The cells 5 to 7 are connected in series in this order from the highest potential end. The higher potential end of the cell 5 is connected to a detection input terminal U1 of the power supply monitoring IC 2 b and to a positive terminal 3 of the battery pack 1 b. The lower potential end of the cell 7 is connected to an input terminal U4 and to the drain of an N-channel MOSFET (metal-oxide semiconductor field-effect transistor) 8.

The source of the MOSFET 8 is connected to the negative terminal 4 of the battery pack 1 b. The gate of the MOSFET 8 is connected to a terminal T1, and, via this terminal T1, the MOSFET 8 receives an ON/OFF control signal from the power supply monitoring IC 2 b. The node between the cells 5 and 6 is connected to an input terminal U2. The node between the cells 6 and 7 is connected to an input terminal U3.

Within the power supply monitoring IC 2 b, resistors R1 and R2 are connected in series between the terminals U1 and U2. Similarly, resistors R3 and R4 are connected in series between the terminals U2 and U3, and resistors R5 and R6 are connected in series between the terminals U3 and U4. The terminal U4 is connected to ground.

The node between the resistors R1 and R2 is connected to the non-inverting input terminal (+) of a comparator 11. To the inverting input terminal (−) of the comparator 11, a voltage higher than the voltage at the terminal U2 by a reference voltage Va is fed. The node between the resistors R3 and R4 is connected to the non-inverting input terminal (+) of a comparator 12. To the inverting input terminal (−) of the comparator 12, a voltage higher than the voltage at the terminal U3 by a reference voltage Vb is fed. The node between the resistors R5 and R6 is connected to the non-inverting input terminal (+) of a comparator 13. To the inverting input terminal (−) of the comparator 13, a voltage higher than the ground voltage by a reference voltage Vc is fed. The values of the reference voltages Va, Vb, and Vc are identical.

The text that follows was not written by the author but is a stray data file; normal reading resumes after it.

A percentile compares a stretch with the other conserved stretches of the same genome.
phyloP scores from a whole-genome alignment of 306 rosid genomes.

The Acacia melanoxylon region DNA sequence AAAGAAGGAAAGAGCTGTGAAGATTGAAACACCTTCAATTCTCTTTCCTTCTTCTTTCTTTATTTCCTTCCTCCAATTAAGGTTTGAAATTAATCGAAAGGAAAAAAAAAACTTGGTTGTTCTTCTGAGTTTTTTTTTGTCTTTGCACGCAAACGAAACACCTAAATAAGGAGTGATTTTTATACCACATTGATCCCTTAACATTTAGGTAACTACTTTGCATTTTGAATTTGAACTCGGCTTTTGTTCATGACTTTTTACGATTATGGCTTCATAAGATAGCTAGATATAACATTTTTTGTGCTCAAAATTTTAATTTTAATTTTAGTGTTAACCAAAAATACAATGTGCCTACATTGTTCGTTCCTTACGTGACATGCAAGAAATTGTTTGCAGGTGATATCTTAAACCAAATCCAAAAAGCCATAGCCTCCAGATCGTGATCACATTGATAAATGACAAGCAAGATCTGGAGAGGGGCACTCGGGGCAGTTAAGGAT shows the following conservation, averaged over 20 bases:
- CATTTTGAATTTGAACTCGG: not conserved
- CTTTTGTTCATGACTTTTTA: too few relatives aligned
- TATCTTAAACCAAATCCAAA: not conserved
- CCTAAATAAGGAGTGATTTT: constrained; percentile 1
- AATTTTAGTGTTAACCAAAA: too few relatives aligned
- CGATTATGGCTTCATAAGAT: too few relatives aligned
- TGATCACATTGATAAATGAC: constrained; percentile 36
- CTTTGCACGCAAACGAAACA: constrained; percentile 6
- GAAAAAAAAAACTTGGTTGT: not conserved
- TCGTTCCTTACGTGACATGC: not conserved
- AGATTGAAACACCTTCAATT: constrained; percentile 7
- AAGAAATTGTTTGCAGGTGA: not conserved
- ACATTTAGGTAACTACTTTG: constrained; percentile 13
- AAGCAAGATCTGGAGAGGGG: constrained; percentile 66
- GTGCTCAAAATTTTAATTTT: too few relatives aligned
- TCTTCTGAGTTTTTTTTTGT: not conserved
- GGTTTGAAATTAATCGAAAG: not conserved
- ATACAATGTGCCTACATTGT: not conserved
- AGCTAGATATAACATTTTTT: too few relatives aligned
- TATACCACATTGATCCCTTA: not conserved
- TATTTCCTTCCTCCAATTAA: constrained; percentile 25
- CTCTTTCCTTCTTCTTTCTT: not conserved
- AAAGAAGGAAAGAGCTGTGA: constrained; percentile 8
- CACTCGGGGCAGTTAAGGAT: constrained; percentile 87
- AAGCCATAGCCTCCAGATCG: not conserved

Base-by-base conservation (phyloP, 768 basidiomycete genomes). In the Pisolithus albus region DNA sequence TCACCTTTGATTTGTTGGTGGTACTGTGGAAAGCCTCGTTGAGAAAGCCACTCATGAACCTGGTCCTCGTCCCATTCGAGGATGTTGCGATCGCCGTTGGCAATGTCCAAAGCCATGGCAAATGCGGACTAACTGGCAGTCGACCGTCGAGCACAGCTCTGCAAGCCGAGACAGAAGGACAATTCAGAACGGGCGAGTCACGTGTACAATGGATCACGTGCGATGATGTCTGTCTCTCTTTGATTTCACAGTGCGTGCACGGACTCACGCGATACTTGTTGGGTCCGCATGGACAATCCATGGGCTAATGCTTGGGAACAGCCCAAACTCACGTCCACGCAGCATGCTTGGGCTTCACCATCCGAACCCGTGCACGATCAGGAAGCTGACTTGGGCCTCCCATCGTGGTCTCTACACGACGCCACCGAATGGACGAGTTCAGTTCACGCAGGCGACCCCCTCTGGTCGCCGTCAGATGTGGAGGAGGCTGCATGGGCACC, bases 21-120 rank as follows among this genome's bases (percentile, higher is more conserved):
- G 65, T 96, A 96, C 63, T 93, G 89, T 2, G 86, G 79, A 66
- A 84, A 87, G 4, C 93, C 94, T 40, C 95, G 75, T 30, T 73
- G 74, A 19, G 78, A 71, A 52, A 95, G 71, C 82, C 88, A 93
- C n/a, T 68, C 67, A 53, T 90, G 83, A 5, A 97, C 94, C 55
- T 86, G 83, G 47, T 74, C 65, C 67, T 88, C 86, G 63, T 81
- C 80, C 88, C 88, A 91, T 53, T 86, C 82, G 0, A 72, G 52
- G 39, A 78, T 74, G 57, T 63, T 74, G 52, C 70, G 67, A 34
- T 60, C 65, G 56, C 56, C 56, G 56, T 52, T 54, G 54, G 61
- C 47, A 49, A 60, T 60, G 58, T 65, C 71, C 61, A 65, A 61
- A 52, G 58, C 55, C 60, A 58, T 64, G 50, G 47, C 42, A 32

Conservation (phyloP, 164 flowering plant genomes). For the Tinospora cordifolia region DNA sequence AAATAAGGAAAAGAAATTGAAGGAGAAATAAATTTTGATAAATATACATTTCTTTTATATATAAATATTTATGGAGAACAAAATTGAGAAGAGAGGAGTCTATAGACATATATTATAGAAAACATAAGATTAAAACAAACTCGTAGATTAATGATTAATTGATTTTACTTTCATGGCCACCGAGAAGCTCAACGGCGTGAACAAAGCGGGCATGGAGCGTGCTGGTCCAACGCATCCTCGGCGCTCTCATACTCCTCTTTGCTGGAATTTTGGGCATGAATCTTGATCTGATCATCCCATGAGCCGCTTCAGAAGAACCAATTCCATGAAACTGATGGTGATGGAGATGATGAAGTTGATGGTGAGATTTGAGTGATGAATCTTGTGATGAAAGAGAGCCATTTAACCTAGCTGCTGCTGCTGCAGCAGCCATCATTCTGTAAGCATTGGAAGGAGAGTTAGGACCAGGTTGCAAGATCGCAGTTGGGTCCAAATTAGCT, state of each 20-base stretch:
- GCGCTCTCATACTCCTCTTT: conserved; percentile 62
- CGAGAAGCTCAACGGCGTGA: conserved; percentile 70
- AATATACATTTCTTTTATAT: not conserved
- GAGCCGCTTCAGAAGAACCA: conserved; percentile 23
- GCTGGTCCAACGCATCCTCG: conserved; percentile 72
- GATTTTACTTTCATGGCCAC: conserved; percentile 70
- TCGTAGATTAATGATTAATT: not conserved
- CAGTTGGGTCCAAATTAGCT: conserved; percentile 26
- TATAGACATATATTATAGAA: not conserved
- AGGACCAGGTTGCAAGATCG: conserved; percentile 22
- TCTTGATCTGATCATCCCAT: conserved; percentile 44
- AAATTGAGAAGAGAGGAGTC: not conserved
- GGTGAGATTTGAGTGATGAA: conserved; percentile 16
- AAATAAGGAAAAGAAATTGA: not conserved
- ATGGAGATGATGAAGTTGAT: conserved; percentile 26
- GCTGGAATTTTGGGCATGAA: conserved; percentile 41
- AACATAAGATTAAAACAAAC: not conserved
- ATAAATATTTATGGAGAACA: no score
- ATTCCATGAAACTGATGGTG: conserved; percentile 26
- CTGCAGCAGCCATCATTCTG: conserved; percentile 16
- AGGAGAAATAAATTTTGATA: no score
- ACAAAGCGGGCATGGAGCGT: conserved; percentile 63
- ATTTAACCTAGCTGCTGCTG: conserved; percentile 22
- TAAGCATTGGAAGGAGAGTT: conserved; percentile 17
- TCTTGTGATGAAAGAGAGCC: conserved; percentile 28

The outputs of the comparators 11 to 13 are fed to an AND circuit 9 b. The AND circuit 9 b outputs a logical product signal SD, which is fed to an overdischarge control circuit 10. In accordance with this signal SD, the overdischarge control circuit 10 turns on and off the MOSFET 8, which is connected to the terminal T1.

The comparators 11 to 13 individually check whether the voltages of the cells 5 to 7 are higher than a predetermined overdischarge voltage or not. The overdischarge voltage is set, for example, at 2.2 V. If the voltages of all of the cells 5 to 7 are higher than the overdischarge voltage, the AND circuit 9 b outputs a high level as the signal SD. By contrast, if the voltage of any of the cells 5 to 7 is lower than the overdischarge voltage, the AND circuit 9 b outputs a low level as the signal SD.

When the signal SD is at a high level, the overdischarge control circuit 10 keeps the MOSFET 8 on so that electric power is supplied to the device (not shown), such as a personal computer, connected to the terminals 3 and 4. By contrast, when the signal SD turns to a low level, the overdischarge control circuit 10 turns off the MOSFET 8 to inhibit the discharging of the cells 5 to 7.

FIG. 5 shows another example of a conventional battery pack 1 c having a configuration different from that of the conventional battery pack (FIG. 4) described above. Here, for cells 5 to 7, a plurality of detection circuits 30 to 32 are used in combination. The detection circuits 30 to 32 are configured identically, and are formed, for example, within a single integrated circuit.